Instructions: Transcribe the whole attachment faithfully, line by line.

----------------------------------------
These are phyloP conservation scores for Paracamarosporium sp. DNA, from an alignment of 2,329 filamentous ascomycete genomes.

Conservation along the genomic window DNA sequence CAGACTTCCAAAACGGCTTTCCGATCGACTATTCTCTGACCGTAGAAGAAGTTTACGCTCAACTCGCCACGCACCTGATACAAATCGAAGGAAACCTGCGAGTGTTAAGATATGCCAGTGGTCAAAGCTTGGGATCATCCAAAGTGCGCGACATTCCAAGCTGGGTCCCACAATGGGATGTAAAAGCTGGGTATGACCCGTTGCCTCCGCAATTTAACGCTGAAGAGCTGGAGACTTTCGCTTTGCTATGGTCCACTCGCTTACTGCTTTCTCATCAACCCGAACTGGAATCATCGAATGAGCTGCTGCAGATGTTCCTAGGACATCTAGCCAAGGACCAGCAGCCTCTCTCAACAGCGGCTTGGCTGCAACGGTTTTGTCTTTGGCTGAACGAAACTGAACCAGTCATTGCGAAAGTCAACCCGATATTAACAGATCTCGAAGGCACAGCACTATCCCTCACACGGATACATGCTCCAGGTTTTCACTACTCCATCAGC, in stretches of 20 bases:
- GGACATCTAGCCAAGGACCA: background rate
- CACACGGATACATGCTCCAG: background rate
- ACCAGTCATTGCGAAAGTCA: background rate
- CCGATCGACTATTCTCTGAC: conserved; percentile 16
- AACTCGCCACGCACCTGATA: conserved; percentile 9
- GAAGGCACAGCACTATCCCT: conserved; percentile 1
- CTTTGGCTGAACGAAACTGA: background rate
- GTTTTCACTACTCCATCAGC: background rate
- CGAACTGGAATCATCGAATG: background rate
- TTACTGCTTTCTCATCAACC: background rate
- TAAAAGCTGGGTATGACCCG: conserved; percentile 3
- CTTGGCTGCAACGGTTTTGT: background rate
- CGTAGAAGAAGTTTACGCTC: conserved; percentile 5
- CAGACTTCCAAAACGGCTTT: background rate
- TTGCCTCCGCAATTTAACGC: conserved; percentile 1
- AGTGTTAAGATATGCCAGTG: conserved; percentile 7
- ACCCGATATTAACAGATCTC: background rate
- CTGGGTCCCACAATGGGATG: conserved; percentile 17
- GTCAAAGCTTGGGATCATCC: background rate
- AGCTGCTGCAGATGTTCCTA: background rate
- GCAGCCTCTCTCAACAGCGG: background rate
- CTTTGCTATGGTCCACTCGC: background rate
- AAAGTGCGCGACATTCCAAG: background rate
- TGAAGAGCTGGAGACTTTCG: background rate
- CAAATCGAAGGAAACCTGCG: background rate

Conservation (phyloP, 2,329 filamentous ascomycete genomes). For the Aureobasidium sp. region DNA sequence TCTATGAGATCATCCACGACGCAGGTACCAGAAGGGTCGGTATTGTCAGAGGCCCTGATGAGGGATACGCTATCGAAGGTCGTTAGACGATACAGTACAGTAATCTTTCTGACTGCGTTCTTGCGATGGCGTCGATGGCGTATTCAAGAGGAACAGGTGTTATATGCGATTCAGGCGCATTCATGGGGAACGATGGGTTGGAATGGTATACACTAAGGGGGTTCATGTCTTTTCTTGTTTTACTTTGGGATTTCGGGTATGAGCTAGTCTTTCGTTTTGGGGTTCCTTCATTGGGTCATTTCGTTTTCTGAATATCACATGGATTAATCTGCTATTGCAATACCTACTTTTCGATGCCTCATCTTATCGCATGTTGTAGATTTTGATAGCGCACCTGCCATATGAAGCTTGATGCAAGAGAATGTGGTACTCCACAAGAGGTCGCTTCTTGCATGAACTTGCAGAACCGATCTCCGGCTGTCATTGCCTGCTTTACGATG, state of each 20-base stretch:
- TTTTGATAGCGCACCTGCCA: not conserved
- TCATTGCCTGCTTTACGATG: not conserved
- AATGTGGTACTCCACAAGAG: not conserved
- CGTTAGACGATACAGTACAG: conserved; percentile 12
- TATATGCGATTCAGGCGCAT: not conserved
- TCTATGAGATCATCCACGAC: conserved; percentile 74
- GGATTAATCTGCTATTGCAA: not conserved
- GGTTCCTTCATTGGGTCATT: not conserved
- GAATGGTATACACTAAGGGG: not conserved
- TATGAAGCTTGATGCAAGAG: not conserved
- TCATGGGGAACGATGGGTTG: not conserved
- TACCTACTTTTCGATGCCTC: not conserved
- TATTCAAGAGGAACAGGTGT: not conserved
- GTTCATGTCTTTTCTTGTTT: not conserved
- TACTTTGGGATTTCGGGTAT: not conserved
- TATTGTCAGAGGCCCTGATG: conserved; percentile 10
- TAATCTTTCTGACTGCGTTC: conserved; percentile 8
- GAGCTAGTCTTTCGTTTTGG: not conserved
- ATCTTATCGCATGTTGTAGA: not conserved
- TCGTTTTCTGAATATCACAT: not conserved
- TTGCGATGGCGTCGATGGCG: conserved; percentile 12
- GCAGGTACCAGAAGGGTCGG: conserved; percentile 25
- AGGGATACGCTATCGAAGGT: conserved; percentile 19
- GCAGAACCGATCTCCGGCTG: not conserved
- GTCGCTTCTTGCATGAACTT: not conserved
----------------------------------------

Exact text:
These are phyloP conservation scores for Paracamarosporium sp. DNA, from an alignment of 2,329 filamentous ascomycete genomes.

Conservation along the genomic window DNA sequence CAGACTTCCAAAACGGCTTTCCGATCGACTATTCTCTGACCGTAGAAGAAGTTTACGCTCAACTCGCCACGCACCTGATACAAATCGAAGGAAACCTGCGAGTGTTAAGATATGCCAGTGGTCAAAGCTTGGGATCATCCAAAGTGCGCGACATTCCAAGCTGGGTCCCACAATGGGATGTAAAAGCTGGGTATGACCCGTTGCCTCCGCAATTTAACGCTGAAGAGCTGGAGACTTTCGCTTTGCTATGGTCCACTCGCTTACTGCTTTCTCATCAACCCGAACTGGAATCATCGAATGAGCTGCTGCAGATGTTCCTAGGACATCTAGCCAAGGACCAGCAGCCTCTCTCAACAGCGGCTTGGCTGCAACGGTTTTGTCTTTGGCTGAACGAAACTGAACCAGTCATTGCGAAAGTCAACCCGATATTAACAGATCTCGAAGGCACAGCACTATCCCTCACACGGATACATGCTCCAGGTTTTCACTACTCCATCAGC, in stretches of 20 bases:
- GGACATCTAGCCAAGGACCA: background rate
- CACACGGATACATGCTCCAG: background rate
- ACCAGTCATTGCGAAAGTCA: background rate
- CCGATCGACTATTCTCTGAC: conserved; percentile 16
- AACTCGCCACGCACCTGATA: conserved; percentile 9
- GAAGGCACAGCACTATCCCT: conserved; percentile 1
- CTTTGGCTGAACGAAACTGA: background rate
- GTTTTCACTACTCCATCAGC: background rate
- CGAACTGGAATCATCGAATG: background rate
- TTACTGCTTTCTCATCAACC: background rate
- TAAAAGCTGGGTATGACCCG: conserved; percentile 3
- CTTGGCTGCAACGGTTTTGT: background rate
- CGTAGAAGAAGTTTACGCTC: conserved; percentile 5
- CAGACTTCCAAAACGGCTTT: background rate
- TTGCCTCCGCAATTTAACGC: conserved; percentile 1
- AGTGTTAAGATATGCCAGTG: conserved; percentile 7
- ACCCGATATTAACAGATCTC: background rate
- CTGGGTCCCACAATGGGATG: conserved; percentile 17
- GTCAAAGCTTGGGATCATCC: background rate
- AGCTGCTGCAGATGTTCCTA: background rate
- GCAGCCTCTCTCAACAGCGG: background rate
- CTTTGCTATGGTCCACTCGC: background rate
- AAAGTGCGCGACATTCCAAG: background rate
- TGAAGAGCTGGAGACTTTCG: background rate
- CAAATCGAAGGAAACCTGCG: background rate

Conservation (phyloP, 2,329 filamentous ascomycete genomes). For the Aureobasidium sp. region DNA sequence TCTATGAGATCATCCACGACGCAGGTACCAGAAGGGTCGGTATTGTCAGAGGCCCTGATGAGGGATACGCTATCGAAGGTCGTTAGACGATACAGTACAGTAATCTTTCTGACTGCGTTCTTGCGATGGCGTCGATGGCGTATTCAAGAGGAACAGGTGTTATATGCGATTCAGGCGCATTCATGGGGAACGATGGGTTGGAATGGTATACACTAAGGGGGTTCATGTCTTTTCTTGTTTTACTTTGGGATTTCGGGTATGAGCTAGTCTTTCGTTTTGGGGTTCCTTCATTGGGTCATTTCGTTTTCTGAATATCACATGGATTAATCTGCTATTGCAATACCTACTTTTCGATGCCTCATCTTATCGCATGTTGTAGATTTTGATAGCGCACCTGCCATATGAAGCTTGATGCAAGAGAATGTGGTACTCCACAAGAGGTCGCTTCTTGCATGAACTTGCAGAACCGATCTCCGGCTGTCATTGCCTGCTTTACGATG, state of each 20-base stretch:
- TTTTGATAGCGCACCTGCCA: not conserved
- TCATTGCCTGCTTTACGATG: not conserved
- AATGTGGTACTCCACAAGAG: not conserved
- CGTTAGACGATACAGTACAG: conserved; percentile 12
- TATATGCGATTCAGGCGCAT: not conserved
- TCTATGAGATCATCCACGAC: conserved; percentile 74
- GGATTAATCTGCTATTGCAA: not conserved
- GGTTCCTTCATTGGGTCATT: not conserved
- GAATGGTATACACTAAGGGG: not conserved
- TATGAAGCTTGATGCAAGAG: not conserved
- TCATGGGGAACGATGGGTTG: not conserved
- TACCTACTTTTCGATGCCTC: not conserved
- TATTCAAGAGGAACAGGTGT: not conserved
- GTTCATGTCTTTTCTTGTTT: not conserved
- TACTTTGGGATTTCGGGTAT: not conserved
- TATTGTCAGAGGCCCTGATG: conserved; percentile 10
- TAATCTTTCTGACTGCGTTC: conserved; percentile 8
- GAGCTAGTCTTTCGTTTTGG: not conserved
- ATCTTATCGCATGTTGTAGA: not conserved
- TCGTTTTCTGAATATCACAT: not conserved
- TTGCGATGGCGTCGATGGCG: conserved; percentile 12
- GCAGGTACCAGAAGGGTCGG: conserved; percentile 25
- AGGGATACGCTATCGAAGGT: conserved; percentile 19
- GCAGAACCGATCTCCGGCTG: not conserved
- GTCGCTTCTTGCATGAACTT: not conserved